There is another even stronger reason not to look to council tax to pay for social care (Councils spend less than ‘floor price’ on social care for elderly, 13 December). Poor people would have to meet the cost. This is due to abolition by the coalition government of their previous entitlement to council tax benefit – and successive governments’ failure to get the better-off to pay their fair share by revaluing properties to reflect current values and introducing new higher tax bands.
The government’s transitional grant for the discretionary relief scheme which replaced council tax benefit was soon withdrawn at the same time as government grant to local authorities was being cut – and is soon to disappear altogether with termination of the revenue support grant which used to be the main source of government funding.
Few councils are now able to support poor council tax payers to the level of the old benefit entitlement. In most parts of the country almost everyone has to pay council tax, including people on jobseeker’s allowance, employment and support allowance, income support and pension credit. Poor people cannot afford to pay what is already demanded of them, let alone more. Council tax is now so regressive as to mirror the poll tax. No wonder so many authorities are reluctant to raise the full social care precept and increase further the already steep growth in proceedings for arrears of council tax, with its attendant misery.
The government must face up to the crisis and increase its funding to local authorities through progressive taxation. The most vulnerable members of our society are suffering untold misery without relief in sight. Are we a civilised society or not? This is the major test of us as good neighbours in deed as well as word.
• To provide desperately needed funding for social care, the government plans to allow councils to increase council tax. We must care for those who are disabled, ill and infirm, but the problem is that council tax is regressive – falling hardest on poorer people, because it takes up a much greater share of their income. We must not increase the load on those who are already struggling to stay afloat.
Tax is the price we pay for a civilised society. In a civilised society, we look after those who need care. In a civilised society, we also give more if we can afford more. In the context of cuts to taxes on corporations, avoidance of tax by the wealthy and a £370m refurbishment of Buckingham Palace, the government must find a way to share this necessary burden more fairly, so that those who are struggling are not made more desperate.
Kingston upon Thames
• Odd, isn’t it, that a country pleading poverty, a country refusing to afford proper care for its people, readily affords boundless care for places? Though only special places, of course. Those like Jersey, the Caymans, the British Virgin Islands, Bermuda, the City, the Isle of Man and on and on.
When will Mrs May acknowledge that tax-dodging, money-laundering and routine corruption cost this country far, far more than caring for people ever will? And when will she do something about it beyond reinventing the poll tax?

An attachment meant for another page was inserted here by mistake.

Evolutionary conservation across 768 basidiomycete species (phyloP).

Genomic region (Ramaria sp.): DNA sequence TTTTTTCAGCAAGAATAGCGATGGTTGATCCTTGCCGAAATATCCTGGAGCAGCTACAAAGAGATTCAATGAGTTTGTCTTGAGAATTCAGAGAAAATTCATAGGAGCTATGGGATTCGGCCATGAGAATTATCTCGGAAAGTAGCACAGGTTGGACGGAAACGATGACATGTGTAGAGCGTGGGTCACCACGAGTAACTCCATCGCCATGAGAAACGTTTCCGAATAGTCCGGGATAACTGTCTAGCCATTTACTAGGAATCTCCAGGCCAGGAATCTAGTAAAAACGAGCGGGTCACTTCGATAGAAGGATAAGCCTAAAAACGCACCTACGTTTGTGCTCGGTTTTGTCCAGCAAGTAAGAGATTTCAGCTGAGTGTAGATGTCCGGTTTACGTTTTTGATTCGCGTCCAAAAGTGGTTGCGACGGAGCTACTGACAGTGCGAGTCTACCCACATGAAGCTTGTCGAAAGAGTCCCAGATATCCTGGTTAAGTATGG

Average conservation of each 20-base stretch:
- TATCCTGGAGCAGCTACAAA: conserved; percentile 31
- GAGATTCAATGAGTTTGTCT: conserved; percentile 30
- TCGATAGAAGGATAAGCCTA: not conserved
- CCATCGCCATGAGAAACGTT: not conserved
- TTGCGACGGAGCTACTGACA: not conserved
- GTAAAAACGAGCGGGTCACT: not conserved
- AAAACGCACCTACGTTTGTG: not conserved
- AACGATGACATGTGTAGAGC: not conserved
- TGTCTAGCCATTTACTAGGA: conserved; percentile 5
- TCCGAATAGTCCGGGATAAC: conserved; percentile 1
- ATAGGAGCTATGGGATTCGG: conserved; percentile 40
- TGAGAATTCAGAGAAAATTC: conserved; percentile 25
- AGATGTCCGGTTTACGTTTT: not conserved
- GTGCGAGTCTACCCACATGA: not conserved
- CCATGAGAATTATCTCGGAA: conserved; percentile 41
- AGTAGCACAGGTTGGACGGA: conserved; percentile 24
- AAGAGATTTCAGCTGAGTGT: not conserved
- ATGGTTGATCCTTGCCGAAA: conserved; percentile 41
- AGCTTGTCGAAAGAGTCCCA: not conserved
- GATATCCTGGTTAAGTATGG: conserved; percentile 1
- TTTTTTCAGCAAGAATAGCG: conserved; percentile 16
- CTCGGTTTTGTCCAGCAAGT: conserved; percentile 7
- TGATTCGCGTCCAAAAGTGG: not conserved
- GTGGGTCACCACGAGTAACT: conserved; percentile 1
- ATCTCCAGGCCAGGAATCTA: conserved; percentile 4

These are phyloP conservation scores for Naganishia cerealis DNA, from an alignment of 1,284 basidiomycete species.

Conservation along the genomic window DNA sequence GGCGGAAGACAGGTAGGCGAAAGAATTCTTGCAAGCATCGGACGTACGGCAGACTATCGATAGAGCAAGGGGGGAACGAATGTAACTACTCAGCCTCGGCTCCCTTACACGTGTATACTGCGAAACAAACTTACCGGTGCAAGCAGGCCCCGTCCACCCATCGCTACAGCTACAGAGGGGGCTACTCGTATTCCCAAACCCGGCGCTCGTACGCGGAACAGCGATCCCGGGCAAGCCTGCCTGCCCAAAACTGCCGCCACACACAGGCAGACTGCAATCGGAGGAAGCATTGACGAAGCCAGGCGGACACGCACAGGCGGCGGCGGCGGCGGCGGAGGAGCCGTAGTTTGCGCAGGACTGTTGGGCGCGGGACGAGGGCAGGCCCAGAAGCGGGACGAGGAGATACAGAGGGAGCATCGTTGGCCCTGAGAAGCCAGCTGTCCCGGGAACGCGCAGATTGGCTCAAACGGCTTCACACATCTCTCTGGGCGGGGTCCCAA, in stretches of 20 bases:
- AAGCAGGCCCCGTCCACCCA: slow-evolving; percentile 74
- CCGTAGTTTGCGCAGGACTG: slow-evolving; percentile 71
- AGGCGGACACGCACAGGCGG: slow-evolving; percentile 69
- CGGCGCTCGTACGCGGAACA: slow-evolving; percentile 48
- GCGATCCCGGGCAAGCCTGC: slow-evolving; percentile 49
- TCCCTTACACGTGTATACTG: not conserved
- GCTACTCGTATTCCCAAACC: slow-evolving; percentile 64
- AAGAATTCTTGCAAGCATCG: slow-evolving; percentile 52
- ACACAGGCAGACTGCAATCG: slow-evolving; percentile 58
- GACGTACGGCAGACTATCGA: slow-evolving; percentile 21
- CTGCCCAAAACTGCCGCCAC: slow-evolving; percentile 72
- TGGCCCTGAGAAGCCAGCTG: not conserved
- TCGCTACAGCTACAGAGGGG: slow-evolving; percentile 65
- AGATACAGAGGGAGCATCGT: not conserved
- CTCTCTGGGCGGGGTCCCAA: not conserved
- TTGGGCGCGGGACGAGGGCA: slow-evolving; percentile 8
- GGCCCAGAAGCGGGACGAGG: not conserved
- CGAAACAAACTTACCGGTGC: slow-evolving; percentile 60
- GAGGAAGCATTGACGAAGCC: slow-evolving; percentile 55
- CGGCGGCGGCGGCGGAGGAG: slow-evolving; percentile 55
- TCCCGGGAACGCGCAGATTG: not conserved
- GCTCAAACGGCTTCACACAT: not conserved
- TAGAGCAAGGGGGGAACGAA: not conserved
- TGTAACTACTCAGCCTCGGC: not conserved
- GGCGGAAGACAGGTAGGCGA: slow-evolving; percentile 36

• How to meet the spiralling costs of adult social care? To put it on the council tax will not even scratch the surface of the problem in Lincolnshire, where we have the highest proportion of senior citizens in the east Midlands and one of the lowest council tax bases. To suggest this is a cop-out. We need to take the politics out of this and stop just passing the buck.
The only way to finance a problem that will not go away is for us all to make a greater contribution, through national insurance contributions and/or by biting the bullet and paying higher income tax. It may now be time to combine spending on health and social care as well.
North Hykeham, Lincolnshire
• The growing crisis in social care is generally described in terms of the impact on the wider healthcare system, with some commentators also acknowledging the anxiety caused among the huge number of frail and vulnerable residents of care homes and their families who could find themselves being victims of a market failure. But there is another equally large group of people who will be badly affected if the system does collapse under the weight of governmental lack of interest and blame-shifting – the many thousands of people, predominantly in low-paid work, who stand to lose their jobs. When it looked like Nissan was considering whether to continue manufacturing in the north-east, ministers pulled out the stops, and deals were done to calm corporate nerves. If things are as bad as they seem to be in the care sector then far more jobs are now at stake – the difference being that they are not all in one town, and the workforce is overwhelmingly female. The time for ministerial intervention has come.
• If it wasn’t already obvious, the Conservative government have all but admitted that they don’t know how to fix the problems with social care provision. So why don’t they ask Ed Miliband what he was planning to do before the 2015 general election, when he was the one talking about addressing the upstream problems with social care funding that were in turn putting additional burdens on the NHS (as opposed to just promising to throw money at the NHS as the Conservatives and Lib Dems said they’d do)? They’ve pinched most of his other manifesto policies already, so what difference will pinching another make?
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